Sun | Aug 9, 2020

The Wright View | Thompson needs a breather

Published:Tuesday | May 30, 2017 | 12:00 AM

“It takes cash to care” and “money makes the mare run”, are different sayings that try to emphasise the importance of money in the pursuit of success. It is true that to continue to be successful, in any sport, money is king.

In different sports around the world, we now see that the richer clubs, teams, or countries tend to dominate a particular sport in the long term. There are, however, periods when the “little” man or poor athlete seems to defy the odds and becomes successful. However, as success after success becomes more associated with money, there appears to be a change, wherein collecting more and more money becomes more important than everything else. The ‘rich’ clubs, schools, individuals all seem to morph into sources of income, and in doing so, forget the very essence of what made them successful in the first place.

Our double Olympic Champion, Elaine Thompson (ET), has been performing exceptionally well since the beginning of the 2017 athletics season. We are told, and do believe, that the main aim of our world-class sprinter this year is success in the World Championships, to be held in London in August of this year.

Another possible aim seems to be winning the top prize in the Diamond League series of races. Fourteen races are scheduled this year, and to date, three have already been completed: Doha in Qatar, Shanghai in China, and Eugene, Oregon, in the United States. ET has competed in all three, including the World relays in The Bahamas, and the Jamaican International Invitational here at home.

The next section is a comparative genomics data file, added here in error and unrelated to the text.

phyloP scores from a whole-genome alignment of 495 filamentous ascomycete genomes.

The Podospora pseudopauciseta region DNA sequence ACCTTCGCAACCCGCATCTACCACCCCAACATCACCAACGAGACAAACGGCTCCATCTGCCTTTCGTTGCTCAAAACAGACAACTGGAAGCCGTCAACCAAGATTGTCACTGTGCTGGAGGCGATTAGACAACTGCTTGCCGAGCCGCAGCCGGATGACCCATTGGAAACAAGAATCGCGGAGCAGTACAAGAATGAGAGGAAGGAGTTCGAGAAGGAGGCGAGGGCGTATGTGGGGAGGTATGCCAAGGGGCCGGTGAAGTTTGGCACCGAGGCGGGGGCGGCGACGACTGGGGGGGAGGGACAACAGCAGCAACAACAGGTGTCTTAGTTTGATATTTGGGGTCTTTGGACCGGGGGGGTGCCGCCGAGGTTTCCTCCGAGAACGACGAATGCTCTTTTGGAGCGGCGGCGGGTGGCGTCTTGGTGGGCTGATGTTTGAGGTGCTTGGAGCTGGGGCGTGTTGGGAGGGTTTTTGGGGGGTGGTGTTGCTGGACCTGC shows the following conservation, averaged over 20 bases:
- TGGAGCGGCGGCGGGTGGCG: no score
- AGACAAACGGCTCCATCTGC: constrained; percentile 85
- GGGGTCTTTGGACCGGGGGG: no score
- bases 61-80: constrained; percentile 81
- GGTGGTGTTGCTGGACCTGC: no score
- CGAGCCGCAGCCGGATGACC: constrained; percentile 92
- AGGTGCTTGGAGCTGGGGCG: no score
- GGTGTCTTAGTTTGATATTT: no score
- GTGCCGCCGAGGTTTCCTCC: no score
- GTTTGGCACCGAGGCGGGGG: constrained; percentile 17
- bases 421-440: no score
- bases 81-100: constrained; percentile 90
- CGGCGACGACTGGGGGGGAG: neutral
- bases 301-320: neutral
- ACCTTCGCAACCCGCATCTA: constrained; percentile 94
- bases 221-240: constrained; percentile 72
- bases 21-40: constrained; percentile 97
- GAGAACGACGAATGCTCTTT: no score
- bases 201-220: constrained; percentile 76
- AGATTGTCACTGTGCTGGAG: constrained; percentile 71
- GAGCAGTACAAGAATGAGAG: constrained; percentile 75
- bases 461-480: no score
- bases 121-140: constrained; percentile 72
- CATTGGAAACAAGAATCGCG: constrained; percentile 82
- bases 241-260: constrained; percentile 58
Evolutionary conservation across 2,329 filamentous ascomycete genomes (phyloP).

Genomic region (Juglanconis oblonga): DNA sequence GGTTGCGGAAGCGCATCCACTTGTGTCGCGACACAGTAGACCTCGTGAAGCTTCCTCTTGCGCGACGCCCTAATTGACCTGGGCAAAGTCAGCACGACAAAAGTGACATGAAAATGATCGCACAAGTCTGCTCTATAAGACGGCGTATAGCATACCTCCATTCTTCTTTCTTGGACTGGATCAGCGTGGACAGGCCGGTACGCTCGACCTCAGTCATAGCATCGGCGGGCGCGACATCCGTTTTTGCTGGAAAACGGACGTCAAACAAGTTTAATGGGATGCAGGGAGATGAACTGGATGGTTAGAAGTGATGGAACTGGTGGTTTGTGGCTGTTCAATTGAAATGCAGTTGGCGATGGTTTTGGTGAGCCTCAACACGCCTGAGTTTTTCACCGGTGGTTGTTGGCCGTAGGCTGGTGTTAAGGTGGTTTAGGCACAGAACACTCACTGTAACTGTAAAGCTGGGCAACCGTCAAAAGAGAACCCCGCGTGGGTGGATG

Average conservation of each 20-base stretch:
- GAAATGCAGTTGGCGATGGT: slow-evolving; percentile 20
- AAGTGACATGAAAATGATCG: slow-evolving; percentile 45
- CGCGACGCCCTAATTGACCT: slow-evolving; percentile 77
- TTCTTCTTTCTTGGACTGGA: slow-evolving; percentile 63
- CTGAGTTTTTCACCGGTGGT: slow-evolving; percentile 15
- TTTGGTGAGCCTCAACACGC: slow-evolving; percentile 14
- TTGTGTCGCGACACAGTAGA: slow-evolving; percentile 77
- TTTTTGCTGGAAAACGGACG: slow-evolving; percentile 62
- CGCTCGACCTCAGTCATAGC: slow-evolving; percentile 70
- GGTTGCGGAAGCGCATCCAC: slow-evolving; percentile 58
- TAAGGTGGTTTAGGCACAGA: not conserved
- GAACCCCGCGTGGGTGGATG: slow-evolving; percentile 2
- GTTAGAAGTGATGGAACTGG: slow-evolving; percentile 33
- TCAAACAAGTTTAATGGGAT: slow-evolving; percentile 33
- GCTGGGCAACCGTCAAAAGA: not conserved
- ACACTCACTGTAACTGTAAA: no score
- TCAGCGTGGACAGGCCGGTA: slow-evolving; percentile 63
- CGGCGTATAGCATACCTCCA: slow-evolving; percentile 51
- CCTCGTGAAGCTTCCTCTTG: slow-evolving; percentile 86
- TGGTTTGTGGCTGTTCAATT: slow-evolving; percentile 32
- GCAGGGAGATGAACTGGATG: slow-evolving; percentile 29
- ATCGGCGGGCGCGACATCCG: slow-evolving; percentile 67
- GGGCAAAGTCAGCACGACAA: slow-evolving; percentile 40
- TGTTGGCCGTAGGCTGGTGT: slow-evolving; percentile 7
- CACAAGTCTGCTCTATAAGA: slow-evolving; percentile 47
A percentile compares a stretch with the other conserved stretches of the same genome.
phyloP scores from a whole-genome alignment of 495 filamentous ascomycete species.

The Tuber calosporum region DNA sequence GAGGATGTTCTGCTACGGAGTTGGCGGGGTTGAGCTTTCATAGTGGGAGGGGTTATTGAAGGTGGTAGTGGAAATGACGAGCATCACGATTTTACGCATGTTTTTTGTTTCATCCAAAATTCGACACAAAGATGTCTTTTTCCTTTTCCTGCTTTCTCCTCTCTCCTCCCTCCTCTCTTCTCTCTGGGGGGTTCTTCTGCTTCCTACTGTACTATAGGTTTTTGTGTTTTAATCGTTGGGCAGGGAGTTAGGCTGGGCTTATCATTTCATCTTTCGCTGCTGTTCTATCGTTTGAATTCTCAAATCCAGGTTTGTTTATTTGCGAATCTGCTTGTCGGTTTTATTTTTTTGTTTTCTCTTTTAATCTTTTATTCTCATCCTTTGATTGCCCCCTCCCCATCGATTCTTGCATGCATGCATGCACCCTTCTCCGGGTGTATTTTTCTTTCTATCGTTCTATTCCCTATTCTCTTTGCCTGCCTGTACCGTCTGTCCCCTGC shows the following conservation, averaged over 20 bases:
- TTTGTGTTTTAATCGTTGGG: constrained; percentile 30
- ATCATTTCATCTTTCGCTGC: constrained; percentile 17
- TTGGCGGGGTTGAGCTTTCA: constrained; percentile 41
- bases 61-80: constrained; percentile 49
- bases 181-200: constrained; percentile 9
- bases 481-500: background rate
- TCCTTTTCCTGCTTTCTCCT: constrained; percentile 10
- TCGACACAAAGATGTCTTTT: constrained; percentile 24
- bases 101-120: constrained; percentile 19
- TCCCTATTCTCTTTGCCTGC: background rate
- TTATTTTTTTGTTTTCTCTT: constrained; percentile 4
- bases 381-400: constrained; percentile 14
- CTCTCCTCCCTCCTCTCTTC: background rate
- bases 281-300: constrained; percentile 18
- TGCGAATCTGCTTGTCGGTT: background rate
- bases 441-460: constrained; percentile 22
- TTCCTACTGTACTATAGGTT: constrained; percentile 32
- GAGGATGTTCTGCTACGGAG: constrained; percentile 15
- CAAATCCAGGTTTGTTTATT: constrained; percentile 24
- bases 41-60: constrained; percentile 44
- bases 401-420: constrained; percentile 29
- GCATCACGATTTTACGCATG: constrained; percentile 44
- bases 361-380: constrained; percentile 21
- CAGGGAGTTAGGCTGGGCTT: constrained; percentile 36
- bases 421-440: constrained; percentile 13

Every time our champion and World Championship favourite has run, she has given her all. She runs as fast as she can, doing herself, and her country proud, and we must never forget, earning well-needed foreign exchange for herself and her support staff. Hours in an airplane, hours training and always running through to the end of her races, regardless of how far the competition is behind her. Our champion is focused.


The World Relays took place in the Bahamas on April 22 and 23, the meet in Doha on May 5, the race in Qatar on May 13; the Jamaica International Invitational in Kingston on May 20, and the race in Eugene on May 27. Is that not a taxing schedule? How does the body of a female athlete recover from travelling for hours in an airplane, training, and running at full speed week after week after week?

No one can successfully question her coach, who has guided other female track and field athletes to international success and glory, peaking at the right time in order to dazzle the world with world-leading times year after year.

But at some stage, medical knowledge and experience MUST count and advice sought and implemented. ET ran a season best 21.98 in Eugene last Saturday, but discerning eyes saw what appeared to be a troubling lack of early speed and a failure to shift gears in the straight when faced with the speed of Torie Bowie and Shaunae Miller-Uibo. Some of us believe that our ET was tired and needed a rest. In fact, after victory in Jamaica in 22.09, our sprint queen told a local interviewer that she was “tired”.

Questioning the tactics of a legendary coach with a résumé of success as long as the North Coast Highway is not to be encouraged, but maybe, just maybe, medical advice may be instructive on the way to victory in London in August.

The loss of fourth-ranked Jamaica to twelfth-ranked Barbados in the final match of a three Test series that ended even, still rankles Jamaican netball fans. This was made worse by the statement made by Netball Jamaica’s president suggesting that the series of matches was to assist Barbados in improving their chances of qualifying for the Commonwealth Games.

After listening to comments from our new coach, before the loss to Barbados, I am reminded of a quote from Eddie Robinson, a famous American Football coach. He said: “Coaching is a profession of love. You can’t coach people unless you love them.” If Jamaica could have won, they should have won! Good luck coach! As the great Winston Nevers said: “We have to support you. You are the coach of the Sunshine Girls.”